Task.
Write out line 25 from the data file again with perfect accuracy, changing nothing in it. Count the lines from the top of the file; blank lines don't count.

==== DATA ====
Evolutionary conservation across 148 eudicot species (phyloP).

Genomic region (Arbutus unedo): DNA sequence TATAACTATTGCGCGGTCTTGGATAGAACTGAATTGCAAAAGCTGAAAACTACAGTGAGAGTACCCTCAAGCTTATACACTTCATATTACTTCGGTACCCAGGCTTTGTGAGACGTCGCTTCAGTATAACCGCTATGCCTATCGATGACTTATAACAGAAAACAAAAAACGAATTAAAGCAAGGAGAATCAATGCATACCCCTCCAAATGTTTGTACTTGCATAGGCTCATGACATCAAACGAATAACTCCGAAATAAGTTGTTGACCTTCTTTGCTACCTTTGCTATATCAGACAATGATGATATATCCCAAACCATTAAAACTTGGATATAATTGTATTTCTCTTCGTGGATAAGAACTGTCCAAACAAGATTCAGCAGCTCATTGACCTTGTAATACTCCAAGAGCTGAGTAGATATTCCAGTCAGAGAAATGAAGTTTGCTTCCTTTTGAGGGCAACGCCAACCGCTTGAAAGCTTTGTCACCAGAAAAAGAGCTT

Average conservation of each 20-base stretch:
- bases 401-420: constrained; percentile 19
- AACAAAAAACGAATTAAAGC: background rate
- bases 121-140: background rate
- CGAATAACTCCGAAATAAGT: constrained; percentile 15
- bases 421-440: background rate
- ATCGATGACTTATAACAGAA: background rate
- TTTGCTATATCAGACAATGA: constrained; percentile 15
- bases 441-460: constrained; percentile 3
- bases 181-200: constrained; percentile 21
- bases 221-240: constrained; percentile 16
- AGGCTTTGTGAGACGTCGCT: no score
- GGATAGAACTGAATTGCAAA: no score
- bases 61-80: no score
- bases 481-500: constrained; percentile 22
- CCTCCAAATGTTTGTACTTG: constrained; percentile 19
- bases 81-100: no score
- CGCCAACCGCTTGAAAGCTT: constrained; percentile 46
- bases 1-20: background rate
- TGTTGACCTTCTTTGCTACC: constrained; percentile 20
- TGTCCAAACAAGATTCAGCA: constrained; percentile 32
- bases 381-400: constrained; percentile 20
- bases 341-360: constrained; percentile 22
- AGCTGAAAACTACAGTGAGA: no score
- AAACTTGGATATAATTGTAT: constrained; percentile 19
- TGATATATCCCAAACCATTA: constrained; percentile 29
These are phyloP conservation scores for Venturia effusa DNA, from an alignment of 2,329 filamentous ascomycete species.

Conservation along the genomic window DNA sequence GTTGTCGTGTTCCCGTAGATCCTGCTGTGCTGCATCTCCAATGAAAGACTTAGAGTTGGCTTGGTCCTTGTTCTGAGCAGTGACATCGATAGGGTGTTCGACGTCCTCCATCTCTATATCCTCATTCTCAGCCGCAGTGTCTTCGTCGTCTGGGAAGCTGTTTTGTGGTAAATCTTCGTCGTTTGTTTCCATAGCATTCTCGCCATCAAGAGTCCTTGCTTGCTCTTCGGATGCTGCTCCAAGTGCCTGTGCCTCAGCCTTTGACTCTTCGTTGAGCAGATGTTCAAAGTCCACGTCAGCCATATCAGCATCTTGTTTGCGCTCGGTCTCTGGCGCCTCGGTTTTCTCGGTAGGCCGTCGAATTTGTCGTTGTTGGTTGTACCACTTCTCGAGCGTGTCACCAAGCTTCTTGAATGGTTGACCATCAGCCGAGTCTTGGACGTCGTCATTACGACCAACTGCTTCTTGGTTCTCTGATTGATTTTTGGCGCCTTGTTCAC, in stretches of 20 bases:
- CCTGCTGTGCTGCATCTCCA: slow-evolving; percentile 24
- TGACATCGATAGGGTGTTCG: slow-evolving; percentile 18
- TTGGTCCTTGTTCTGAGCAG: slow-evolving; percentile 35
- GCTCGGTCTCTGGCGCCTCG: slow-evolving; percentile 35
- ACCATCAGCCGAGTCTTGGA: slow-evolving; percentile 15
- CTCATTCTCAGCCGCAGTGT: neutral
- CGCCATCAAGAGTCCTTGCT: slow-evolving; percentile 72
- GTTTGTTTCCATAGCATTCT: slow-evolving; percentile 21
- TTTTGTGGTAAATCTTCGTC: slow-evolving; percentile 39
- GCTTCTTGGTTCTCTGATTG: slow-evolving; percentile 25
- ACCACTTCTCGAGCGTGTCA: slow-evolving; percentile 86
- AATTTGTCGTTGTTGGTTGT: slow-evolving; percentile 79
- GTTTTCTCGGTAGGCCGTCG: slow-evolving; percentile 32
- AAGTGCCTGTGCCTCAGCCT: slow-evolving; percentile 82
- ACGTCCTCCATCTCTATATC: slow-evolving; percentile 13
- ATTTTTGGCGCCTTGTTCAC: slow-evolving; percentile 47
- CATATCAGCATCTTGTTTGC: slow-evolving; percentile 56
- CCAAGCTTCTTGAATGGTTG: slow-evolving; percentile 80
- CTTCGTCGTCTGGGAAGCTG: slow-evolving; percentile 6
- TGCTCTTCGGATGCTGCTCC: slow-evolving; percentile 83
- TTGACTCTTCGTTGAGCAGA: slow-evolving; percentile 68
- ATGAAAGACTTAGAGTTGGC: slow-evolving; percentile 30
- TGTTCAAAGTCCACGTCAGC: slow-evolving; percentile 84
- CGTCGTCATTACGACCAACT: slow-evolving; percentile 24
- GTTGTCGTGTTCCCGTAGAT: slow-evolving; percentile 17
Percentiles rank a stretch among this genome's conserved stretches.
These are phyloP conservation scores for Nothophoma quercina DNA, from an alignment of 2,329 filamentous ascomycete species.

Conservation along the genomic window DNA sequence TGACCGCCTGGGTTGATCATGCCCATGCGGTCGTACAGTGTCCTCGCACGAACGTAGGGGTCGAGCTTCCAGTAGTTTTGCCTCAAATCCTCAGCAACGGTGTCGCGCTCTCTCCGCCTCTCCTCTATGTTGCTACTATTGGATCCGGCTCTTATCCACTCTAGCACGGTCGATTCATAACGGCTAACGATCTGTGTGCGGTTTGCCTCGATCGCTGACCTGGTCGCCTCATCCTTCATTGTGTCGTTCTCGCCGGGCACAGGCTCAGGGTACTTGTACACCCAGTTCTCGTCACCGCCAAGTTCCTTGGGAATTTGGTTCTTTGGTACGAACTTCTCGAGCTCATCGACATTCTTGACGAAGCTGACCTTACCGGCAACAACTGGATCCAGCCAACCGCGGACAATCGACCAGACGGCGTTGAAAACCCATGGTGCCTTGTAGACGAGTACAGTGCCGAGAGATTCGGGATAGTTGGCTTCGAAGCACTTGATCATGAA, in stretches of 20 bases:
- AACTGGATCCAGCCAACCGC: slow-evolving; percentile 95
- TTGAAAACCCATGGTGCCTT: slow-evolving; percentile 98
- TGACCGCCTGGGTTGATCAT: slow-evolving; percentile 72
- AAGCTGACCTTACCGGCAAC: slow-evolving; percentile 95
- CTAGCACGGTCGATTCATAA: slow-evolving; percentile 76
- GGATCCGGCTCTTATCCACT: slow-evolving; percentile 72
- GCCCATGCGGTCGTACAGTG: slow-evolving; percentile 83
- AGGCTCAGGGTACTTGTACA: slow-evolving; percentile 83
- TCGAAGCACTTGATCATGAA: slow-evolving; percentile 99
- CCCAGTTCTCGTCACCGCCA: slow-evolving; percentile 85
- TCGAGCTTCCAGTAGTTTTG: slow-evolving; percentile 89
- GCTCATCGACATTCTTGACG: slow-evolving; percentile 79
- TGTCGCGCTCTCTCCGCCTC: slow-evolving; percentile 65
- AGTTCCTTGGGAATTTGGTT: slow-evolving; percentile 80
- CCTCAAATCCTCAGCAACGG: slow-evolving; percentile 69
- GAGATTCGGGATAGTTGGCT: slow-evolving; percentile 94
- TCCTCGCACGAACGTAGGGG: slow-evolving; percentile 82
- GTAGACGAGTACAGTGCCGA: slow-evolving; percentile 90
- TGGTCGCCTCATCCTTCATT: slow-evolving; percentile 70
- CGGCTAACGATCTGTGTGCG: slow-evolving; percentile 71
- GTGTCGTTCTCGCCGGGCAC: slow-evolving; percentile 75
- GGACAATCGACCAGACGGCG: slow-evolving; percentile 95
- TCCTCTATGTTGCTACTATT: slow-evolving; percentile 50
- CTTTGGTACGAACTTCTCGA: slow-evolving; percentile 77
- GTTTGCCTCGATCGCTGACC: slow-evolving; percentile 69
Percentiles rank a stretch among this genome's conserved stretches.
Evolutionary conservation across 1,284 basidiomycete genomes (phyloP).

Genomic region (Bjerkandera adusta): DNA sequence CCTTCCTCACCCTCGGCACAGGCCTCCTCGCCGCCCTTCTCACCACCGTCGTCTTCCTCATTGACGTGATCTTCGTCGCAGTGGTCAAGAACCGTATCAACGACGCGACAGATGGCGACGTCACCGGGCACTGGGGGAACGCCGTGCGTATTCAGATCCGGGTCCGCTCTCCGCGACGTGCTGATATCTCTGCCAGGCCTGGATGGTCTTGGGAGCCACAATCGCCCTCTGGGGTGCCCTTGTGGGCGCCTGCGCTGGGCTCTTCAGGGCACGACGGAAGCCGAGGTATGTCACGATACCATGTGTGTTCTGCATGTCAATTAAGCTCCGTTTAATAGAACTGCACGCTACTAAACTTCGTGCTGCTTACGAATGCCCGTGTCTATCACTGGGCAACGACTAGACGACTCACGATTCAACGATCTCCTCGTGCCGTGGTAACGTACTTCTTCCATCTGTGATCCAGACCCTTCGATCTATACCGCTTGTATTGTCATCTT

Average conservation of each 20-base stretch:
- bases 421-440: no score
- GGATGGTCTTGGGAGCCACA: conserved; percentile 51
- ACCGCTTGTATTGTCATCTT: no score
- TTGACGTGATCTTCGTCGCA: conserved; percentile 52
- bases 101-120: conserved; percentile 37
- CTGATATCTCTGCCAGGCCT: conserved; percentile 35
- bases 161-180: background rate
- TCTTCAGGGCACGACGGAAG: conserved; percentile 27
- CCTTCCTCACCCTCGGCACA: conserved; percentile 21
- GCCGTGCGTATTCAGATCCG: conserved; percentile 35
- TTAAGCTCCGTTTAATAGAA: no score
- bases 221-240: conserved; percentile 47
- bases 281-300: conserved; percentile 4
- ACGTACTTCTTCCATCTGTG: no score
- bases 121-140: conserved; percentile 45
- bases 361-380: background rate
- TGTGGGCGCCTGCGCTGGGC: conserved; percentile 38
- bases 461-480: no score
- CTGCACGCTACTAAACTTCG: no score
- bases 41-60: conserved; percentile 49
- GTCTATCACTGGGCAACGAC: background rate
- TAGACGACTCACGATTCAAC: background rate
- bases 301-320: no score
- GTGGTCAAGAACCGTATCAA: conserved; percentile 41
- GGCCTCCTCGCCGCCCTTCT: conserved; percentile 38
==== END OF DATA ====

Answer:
- bases 341-360: constrained; percentile 22